From Neal Boortz's "Nealz Nuze": http://boortz.com/nuze/200704/04132007.html#fema
FEMA FLUSHES ANOTHER $40 MILLION
Remember when the doom and gloom crowd was predicting a record-setting hurricane season in 2006 because of global warming? It didn't happen. What a surprise.
Today we learn that FEMA had to throw out $40 million worth of food last year because they ran out of refrigerated warehouse space. What a waste of everything. That could have paid for quite a few empty house trailers and debit cards for "refugees" to spend.
So what happened? FEMA, stung by criticism that they didn't deliver supplies fast enough to those affected by Hurricane Katrina, put into position all this food in case another hurricane came along. It never happened....and so it all went to waste. Add this to the $900 million on trailers that were never used, the $1.8 billion spent on hotels and cruise ship rooms...well, the list goes on and on. Oh ... and don't forget the hundreds of thousands of dollars worth of ice FEMA stored in Florida last year. Senator Joe Lieberman called it a senseless waste of taxpayer money...no kidding.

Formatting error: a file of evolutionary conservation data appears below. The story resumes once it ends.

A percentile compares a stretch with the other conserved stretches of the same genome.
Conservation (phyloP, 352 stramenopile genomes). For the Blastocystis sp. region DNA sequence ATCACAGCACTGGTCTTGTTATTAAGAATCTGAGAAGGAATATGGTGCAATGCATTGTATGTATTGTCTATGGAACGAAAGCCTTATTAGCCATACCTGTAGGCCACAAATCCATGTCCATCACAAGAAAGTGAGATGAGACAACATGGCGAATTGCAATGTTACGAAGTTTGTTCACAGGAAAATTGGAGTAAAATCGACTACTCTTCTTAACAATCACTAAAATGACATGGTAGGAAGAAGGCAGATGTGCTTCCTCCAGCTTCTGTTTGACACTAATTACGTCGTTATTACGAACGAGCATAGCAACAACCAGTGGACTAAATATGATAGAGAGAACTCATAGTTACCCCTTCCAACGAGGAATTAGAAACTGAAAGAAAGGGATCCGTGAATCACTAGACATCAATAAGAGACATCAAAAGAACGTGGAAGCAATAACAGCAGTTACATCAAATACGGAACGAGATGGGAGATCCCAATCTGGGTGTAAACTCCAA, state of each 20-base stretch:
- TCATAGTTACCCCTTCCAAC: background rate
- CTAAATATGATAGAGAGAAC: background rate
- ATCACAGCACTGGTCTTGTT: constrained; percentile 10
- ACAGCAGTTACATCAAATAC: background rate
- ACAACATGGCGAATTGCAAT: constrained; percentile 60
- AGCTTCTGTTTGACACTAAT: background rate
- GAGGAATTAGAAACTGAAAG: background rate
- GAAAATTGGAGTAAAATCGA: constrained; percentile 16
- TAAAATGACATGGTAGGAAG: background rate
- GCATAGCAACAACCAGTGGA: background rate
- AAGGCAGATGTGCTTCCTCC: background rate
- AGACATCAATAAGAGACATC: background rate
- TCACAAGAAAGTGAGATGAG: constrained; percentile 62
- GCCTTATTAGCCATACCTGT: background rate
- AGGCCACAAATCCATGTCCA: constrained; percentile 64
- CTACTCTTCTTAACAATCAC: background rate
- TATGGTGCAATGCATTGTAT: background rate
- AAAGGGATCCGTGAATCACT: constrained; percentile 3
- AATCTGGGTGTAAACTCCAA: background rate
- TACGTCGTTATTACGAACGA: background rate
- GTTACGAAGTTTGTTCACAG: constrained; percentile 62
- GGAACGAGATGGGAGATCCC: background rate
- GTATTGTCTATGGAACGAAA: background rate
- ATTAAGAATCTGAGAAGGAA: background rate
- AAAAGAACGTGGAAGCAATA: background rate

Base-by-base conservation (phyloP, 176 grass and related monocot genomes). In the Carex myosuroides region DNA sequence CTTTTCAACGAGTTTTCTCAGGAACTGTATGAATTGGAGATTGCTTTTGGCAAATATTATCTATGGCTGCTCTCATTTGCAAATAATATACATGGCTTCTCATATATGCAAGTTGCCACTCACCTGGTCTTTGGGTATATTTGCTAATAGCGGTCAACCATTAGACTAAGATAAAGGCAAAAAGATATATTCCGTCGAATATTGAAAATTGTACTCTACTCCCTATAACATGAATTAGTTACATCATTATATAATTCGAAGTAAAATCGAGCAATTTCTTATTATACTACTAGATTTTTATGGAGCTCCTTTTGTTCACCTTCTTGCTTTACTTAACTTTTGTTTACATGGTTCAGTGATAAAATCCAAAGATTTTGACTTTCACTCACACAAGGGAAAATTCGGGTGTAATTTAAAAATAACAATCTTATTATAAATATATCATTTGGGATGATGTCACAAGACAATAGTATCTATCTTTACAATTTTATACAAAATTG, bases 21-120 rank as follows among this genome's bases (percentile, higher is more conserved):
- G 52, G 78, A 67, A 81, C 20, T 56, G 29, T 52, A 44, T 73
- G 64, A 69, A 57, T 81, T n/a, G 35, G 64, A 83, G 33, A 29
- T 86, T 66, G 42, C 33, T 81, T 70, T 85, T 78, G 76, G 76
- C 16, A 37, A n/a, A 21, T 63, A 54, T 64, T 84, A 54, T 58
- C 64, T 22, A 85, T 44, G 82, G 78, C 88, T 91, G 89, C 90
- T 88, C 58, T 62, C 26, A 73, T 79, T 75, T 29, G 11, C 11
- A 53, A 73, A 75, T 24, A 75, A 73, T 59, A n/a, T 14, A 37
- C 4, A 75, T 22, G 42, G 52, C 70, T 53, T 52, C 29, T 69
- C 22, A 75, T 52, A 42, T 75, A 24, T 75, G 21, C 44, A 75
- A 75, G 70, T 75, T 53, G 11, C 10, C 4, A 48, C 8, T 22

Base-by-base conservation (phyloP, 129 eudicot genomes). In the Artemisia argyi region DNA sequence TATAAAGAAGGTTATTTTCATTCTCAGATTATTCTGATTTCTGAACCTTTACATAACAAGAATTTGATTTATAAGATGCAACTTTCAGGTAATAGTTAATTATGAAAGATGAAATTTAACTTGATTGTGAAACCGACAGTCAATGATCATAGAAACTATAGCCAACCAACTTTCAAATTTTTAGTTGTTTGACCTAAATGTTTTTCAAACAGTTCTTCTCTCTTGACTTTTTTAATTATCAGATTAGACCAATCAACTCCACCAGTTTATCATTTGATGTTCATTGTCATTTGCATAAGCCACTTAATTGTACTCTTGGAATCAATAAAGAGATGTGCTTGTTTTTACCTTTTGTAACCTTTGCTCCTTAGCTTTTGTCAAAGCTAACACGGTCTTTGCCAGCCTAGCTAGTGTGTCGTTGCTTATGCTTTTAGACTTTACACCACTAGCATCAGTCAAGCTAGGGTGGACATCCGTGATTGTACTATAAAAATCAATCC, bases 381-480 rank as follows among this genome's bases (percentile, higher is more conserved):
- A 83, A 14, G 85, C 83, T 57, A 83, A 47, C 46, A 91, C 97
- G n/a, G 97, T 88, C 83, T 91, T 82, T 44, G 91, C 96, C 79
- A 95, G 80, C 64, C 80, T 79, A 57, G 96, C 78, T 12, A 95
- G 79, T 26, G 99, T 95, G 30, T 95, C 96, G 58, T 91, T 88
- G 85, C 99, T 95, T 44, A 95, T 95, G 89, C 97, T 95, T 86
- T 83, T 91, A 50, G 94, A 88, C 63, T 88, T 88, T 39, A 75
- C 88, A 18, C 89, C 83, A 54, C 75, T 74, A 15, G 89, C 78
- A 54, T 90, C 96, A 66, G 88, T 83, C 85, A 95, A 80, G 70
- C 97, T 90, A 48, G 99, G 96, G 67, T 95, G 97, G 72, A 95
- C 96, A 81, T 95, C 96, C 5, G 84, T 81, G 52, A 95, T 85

And just where is the outrage against the global warming crowd that predicted the record hurricane season? Maybe we should charge them the $40 million for all the food that was thrown out.
Read the rest of Nealz Nuze
And here's another article that explains it a little more - definitely looks like MREs:
Food Stored By FEMA Spoils
Apr 13, 2007
The officials said as many as 6 million meals stored near potential victims ahead of last hurricane season -- which turned out to be much calmer than in 2005 -- were spoiled when the agency ran out of warehouse and refrigeration space, The Washington Post reported Friday.
FEMA officials said the meals, commercial versions of the military's Meals Ready to Eat and designed to withstand desert and jungle climates, are being scavenged for still-edible portions and the rest discarded. The ruined meals are estimated to have been worth more than $40 million.
"We were so concerned over the failure of Katrina that we... probably bought more commodities and had on hand more than what otherwise might be the most prudent business choice," Coast Guard Vice Adm. Harvey Johnson, deputy director of FEMA, said to the Post. "Given the pressure to perform ... we didn't want to run any chance of running out."